Grind Functions: Most automatic burr grinders will have a pulse function, which requires you to keep your finger on the button in order to grind, but it can be handy to have additional grinding functions. For example, some grinders have an "auto-grind" function that lets you do other tasks while the grinder is at work. Other grinders might have a timed grinding function and even programmable dosing so you can input the right amount for your style of coffee. These features aren't essential but can be useful if you plan on preparing multiple cups of coffee per day.
Capacity: Capacity really depends on your needs. If you tend to make just one cup of coffee at a time, a single-person grinder that holds around seven to 10 grams of coffee beans would suffice. However, the more coffee you want to make each day, the more convenient a higher capacity will be. You'll need roughly 10 grams for each cup of coffee. Some coffee grinders come with a hopper, which is a container that holds the beans before they're ground. Most hoppers hold anywhere from 30 grams to 1 pound of beans.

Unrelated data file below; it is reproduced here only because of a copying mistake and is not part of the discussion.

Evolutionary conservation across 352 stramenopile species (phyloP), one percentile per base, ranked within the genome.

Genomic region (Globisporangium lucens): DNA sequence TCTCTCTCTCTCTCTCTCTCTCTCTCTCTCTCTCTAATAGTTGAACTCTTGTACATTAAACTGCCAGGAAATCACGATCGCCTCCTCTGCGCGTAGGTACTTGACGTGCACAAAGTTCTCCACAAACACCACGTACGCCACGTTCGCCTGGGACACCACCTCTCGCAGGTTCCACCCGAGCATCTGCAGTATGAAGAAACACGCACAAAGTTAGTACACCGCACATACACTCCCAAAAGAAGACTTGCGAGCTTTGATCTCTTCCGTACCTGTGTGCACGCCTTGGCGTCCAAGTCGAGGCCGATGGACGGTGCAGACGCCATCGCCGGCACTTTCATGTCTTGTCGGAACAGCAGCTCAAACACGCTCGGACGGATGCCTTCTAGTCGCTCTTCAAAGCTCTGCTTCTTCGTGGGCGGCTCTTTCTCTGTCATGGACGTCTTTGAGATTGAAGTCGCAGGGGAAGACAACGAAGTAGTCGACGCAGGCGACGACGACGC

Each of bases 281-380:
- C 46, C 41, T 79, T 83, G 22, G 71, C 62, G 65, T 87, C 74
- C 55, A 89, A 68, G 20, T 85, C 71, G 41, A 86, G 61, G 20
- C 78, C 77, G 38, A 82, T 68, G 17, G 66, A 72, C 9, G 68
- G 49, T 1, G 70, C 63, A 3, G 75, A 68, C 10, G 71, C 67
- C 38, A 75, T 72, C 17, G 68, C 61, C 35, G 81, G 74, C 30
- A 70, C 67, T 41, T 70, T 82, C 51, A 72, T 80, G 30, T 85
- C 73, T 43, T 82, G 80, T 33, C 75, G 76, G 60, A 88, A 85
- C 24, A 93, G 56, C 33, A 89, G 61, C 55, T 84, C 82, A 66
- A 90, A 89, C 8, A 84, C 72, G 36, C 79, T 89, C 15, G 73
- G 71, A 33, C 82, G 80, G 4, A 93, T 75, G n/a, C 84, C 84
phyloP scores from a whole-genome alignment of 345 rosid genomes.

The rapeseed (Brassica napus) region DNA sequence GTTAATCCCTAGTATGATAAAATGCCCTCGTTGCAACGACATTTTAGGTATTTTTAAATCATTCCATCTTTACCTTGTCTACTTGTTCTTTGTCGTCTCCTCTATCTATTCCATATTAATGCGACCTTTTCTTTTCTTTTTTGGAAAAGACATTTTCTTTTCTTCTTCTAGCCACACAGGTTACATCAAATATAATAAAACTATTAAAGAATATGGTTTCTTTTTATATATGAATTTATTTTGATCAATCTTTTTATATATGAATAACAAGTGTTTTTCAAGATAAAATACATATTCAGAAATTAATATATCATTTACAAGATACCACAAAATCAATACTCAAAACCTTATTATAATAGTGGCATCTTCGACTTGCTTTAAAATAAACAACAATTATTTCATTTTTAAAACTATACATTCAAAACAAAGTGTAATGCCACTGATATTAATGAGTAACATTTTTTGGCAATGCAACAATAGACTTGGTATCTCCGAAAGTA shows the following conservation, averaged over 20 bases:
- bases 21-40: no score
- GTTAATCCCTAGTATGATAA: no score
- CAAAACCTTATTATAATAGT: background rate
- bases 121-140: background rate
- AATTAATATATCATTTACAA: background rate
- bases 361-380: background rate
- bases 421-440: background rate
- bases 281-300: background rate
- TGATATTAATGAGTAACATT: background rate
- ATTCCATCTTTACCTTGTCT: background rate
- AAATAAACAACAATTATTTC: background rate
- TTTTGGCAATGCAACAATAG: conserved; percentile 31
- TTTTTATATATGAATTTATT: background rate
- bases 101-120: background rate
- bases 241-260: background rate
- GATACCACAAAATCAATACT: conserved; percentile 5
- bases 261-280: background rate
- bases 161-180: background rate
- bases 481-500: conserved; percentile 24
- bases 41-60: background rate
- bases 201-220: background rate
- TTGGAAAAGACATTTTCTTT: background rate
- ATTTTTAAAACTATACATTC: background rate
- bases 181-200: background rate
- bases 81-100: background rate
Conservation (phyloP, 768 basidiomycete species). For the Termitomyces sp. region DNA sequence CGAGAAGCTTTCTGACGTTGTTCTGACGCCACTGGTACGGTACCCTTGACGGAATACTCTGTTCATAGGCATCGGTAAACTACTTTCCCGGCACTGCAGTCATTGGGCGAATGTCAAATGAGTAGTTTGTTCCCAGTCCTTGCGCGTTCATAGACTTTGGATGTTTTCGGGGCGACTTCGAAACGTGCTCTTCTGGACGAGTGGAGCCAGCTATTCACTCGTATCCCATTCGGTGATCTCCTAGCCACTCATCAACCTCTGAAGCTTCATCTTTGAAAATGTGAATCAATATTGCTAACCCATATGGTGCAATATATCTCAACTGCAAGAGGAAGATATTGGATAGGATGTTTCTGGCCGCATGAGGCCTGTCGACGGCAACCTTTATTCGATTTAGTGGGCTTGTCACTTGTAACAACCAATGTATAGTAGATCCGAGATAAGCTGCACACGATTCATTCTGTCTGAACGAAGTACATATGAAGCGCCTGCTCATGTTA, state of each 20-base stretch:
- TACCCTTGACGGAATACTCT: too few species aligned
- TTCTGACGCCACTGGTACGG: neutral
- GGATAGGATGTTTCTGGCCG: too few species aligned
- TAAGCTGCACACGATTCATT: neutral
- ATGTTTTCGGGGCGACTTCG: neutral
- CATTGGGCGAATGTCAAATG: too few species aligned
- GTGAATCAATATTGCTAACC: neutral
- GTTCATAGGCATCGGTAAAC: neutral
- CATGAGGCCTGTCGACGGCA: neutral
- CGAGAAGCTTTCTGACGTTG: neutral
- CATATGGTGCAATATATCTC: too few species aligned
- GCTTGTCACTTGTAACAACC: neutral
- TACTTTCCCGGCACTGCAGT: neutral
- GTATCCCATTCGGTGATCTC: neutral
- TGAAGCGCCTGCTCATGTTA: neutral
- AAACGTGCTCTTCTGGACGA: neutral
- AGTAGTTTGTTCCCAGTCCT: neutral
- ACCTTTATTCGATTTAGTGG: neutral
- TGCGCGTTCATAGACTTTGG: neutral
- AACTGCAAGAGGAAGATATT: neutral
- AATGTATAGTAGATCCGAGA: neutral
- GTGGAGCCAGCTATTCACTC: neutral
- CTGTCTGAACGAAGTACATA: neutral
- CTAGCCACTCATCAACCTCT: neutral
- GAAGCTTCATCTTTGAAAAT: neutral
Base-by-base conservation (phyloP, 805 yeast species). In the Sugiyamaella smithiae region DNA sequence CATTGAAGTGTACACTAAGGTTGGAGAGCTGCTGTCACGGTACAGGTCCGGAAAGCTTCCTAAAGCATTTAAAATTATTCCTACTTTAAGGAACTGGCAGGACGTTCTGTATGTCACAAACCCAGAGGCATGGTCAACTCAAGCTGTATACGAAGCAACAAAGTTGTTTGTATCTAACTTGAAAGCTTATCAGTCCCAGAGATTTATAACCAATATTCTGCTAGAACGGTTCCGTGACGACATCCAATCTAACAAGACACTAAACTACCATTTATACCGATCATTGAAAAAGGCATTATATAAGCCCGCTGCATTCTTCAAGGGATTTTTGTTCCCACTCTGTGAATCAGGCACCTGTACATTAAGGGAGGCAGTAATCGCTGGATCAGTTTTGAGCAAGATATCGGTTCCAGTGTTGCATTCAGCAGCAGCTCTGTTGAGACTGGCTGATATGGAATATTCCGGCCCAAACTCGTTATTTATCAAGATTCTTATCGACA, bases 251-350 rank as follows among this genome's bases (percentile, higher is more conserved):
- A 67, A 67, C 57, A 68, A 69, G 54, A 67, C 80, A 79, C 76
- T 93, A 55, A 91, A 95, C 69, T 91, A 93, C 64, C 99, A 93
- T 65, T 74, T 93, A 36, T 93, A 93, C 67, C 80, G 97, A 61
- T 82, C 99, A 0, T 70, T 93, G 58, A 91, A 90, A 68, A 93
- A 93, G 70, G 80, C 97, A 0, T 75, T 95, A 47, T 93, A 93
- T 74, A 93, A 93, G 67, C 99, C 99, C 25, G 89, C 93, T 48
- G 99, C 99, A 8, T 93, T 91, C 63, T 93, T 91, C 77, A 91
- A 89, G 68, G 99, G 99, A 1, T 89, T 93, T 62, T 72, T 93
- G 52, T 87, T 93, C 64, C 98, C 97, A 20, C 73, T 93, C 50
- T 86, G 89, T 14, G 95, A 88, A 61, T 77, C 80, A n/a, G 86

Convenience: Convenience encompasses many factors, but apart from a high capacity and versatility, look for materials that are easy and intuitive to assemble and take apart for cleaning. Some high-end grinders seem needlessly complex on the inside and can be difficult to maintain, while some less expensive options are easier. Speed is another thing to consider; while it's not a must, a grinder that gets the job done in 30 seconds can be particularly convenient on busy mornings, for example.
With these factors and criteria in mind, here's our list of the best coffee grinders.
The Best Overall Coffee Grinder for Coffee Connoisseurs